Adaptive layout: Autolayout and size classes

Note

Only available iOS 6 and later.

Part 1: Working with Constraints

This might not be new anymore and I used to avoid using it when I did UI maintenance (erm.. still using auto-resizing for all) . It might be frustrating at first because the elements will not behave the same as your brain think they should and they went poof missing on the screen when you update the frames.

Constraints
Align | Pin | Issue | Resizing

I usually set element to be horizontal centre (select the box with blue tick) in container but just clicking the element and go for the bottom right of the storyboard to add the constraint.

When you need to pin an element to have 139pt with the above element(take note this is not y coordinates but only the point away from the top element. Your element can be 200pt from top but it has to be 139pt from the nearest top element) Remember to take note of the constrain to margins  box as it contain default padding from device. If the blue box is ticked, the left padding is 19 + 20(auto-margin) = 39pt. Remember deselect if it is not what you want.

Part 2: Working with Autolayout

You will notice the beauty of autolayout if you application caters for different screen size and orientation. Keep going, re-read the same lines or get your hands on practical to try to make yourself slowly understand how all these worked.

Screen Shot 2015-04-04 at 3.48.30 pm

To get to the following view, double click the constraint (Proportional Width to: X)

Screen Shot 2015-04-04 at 3.23.39 pm

What is relation?

According to the above image, you can relate it as “If  XX’s width is equal X.width” then Xcode will perform the following algorithm

FirstItem.Attribute1 = (SecondItem.Attribute2 * Multiplier) + Constant

What is multiplier?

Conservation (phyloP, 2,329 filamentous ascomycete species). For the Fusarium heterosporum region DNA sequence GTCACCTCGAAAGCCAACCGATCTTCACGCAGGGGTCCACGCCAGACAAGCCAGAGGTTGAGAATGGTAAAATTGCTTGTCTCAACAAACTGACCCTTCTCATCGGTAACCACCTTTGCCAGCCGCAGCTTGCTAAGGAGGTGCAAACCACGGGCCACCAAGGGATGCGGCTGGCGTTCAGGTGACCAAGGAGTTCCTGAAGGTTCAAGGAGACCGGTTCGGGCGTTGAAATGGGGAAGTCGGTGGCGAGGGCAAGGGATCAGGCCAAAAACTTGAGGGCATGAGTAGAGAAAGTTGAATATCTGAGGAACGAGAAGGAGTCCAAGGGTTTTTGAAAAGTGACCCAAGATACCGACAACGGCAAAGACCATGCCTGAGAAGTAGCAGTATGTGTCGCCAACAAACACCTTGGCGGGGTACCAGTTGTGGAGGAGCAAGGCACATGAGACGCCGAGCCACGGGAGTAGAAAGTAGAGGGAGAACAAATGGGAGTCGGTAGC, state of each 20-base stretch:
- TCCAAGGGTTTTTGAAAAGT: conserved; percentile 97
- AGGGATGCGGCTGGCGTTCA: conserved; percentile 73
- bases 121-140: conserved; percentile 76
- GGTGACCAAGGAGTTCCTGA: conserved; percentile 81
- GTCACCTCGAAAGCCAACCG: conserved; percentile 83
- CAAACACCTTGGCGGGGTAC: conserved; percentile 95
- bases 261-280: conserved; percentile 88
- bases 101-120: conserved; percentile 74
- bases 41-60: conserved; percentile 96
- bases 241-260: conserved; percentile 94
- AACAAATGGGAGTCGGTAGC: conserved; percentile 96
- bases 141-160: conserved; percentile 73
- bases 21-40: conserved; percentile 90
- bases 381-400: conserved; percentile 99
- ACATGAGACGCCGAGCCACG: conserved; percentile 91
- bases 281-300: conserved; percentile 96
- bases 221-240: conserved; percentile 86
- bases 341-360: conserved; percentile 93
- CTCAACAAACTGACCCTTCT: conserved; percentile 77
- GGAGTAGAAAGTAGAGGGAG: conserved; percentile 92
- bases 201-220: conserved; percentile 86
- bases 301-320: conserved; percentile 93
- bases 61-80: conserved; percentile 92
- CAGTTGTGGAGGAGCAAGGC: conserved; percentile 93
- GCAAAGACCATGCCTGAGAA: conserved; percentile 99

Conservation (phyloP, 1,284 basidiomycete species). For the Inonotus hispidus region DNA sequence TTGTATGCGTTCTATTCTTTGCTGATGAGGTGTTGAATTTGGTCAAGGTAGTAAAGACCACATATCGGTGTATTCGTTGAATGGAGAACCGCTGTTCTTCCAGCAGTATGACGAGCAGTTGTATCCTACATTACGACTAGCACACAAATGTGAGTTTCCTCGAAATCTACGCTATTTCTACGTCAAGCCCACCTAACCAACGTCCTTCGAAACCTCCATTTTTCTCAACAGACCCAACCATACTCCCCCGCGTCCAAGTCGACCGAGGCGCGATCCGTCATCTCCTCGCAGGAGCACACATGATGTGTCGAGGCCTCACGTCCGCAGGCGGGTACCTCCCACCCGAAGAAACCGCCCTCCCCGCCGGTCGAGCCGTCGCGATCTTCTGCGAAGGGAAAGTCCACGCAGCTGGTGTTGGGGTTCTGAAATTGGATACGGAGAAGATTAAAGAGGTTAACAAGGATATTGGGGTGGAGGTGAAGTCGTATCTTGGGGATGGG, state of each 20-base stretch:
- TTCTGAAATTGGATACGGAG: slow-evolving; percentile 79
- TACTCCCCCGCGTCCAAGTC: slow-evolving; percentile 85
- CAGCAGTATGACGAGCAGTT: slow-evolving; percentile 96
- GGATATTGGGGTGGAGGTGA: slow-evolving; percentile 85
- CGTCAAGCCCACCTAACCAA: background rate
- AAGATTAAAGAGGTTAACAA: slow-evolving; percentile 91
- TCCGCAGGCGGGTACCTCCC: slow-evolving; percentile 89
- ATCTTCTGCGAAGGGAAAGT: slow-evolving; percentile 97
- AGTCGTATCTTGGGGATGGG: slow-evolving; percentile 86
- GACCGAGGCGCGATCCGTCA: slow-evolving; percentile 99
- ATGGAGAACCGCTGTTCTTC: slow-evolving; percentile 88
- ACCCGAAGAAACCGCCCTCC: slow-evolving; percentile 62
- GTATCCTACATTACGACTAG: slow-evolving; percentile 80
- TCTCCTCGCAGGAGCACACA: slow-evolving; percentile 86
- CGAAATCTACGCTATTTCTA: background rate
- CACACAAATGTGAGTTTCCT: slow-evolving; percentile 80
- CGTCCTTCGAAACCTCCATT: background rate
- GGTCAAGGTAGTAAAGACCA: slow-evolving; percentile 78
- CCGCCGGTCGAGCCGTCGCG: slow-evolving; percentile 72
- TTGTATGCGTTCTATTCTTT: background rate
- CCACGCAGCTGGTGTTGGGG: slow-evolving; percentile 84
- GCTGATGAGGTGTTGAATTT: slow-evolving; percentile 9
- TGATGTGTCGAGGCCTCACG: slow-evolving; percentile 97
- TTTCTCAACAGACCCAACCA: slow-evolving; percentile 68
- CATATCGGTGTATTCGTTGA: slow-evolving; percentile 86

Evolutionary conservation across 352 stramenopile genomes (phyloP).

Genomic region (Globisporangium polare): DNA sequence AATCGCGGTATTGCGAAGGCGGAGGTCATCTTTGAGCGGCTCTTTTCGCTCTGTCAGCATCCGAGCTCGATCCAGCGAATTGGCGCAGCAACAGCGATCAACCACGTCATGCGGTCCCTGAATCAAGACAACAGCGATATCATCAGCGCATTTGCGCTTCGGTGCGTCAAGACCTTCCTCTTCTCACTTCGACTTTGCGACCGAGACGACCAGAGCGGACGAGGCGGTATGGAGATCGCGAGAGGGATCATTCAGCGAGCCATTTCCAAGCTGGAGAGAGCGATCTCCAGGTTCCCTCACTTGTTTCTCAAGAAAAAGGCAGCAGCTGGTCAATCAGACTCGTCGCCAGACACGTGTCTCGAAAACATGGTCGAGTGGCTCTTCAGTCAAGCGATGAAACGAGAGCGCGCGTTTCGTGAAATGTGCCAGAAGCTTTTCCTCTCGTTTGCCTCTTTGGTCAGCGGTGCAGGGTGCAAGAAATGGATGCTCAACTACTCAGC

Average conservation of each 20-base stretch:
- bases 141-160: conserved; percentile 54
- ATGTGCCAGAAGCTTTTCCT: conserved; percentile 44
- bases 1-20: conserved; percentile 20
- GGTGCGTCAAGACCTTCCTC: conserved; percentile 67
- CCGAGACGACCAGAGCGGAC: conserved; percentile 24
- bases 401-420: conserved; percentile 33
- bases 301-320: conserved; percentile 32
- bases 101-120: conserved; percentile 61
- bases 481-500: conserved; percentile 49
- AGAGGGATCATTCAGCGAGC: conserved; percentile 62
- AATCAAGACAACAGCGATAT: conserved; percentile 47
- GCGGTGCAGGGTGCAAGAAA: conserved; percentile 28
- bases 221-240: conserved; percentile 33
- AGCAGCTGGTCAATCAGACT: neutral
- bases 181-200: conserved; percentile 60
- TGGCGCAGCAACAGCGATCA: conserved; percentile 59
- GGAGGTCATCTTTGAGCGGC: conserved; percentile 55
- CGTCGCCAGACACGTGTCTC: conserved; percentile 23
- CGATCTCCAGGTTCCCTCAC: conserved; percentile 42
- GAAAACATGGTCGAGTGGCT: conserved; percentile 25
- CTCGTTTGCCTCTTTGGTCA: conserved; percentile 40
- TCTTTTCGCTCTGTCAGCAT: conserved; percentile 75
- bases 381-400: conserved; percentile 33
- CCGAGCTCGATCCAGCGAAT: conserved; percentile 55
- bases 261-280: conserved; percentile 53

In the case, we wish to have the width of the XX to be 2X wider than the X textfield then we need to set the multiplier to 2. (Etc: If x width is 10, then xx’s width is 20)

So if we have 3 textfields and we want to keep the ratio 2:7:1 then we can made the ratio textfield’s multiplier to 7 (to X, not XX )

*If you notice all the elements ended up disappeared, remember to check if you have set the x and y for them.*

Result

ratio 2:7:1

Part 3: Size classes

New in Xcode 6.

The size classes now enable the merging of iPhone and iPad storyboard into one. You can choose to only implement your constraint into some but not all the outputs and also adaptive fonts as well. (For more details, refer the tutorial section)

For a better note to rememeber:

Compact: iPhone       (except Regular Width | Compact Height – iPhone 6+)

Regular:   iPad

FotorCreated1 FotorCreated2 FotorCreated3

Your elements might be in different design when it is in portrait and in landscape mode so size classes will come in handy. Notice the blue bar at the bottom? It indicates that you are now in one of the size classes (wCompact hAny) so your changes will only affect those devices. The bar without blue means you are in base layout mode (iPhone and iPad mode).

sizeclasses2

When you double clicked your element’s constraint at size inspector, you can specify the size classes but clicking the “+” (“x” to remove the installation of that constraint)

Tutorial:

www.raywenderlich.com/83276/beginning-adaptive-layout-tutorial ( I had did this tutorial for 4 times again and again to practise 🙂

References:

https://developer.apple.com/library/ios/documentation/UserExperience/Conceptual/AutolayoutPG/Introduction/Introduction.html

Video Tutorial: Beginning Auto Layout

http://stackoverflow.com/questions/25693318/difference-between-compact-and-regular-size-class

https://developer.apple.com/library/ios/documentation/UserExperience/Conceptual/AutolayoutPG/WorkingwithConstraints/WorkingwithConstraints.html

https://developer.apple.com/library/ios/recipes/xcode_help-IB_auto_layout/chapters/EditingConstraintAttributesintheAttributesInspector.html

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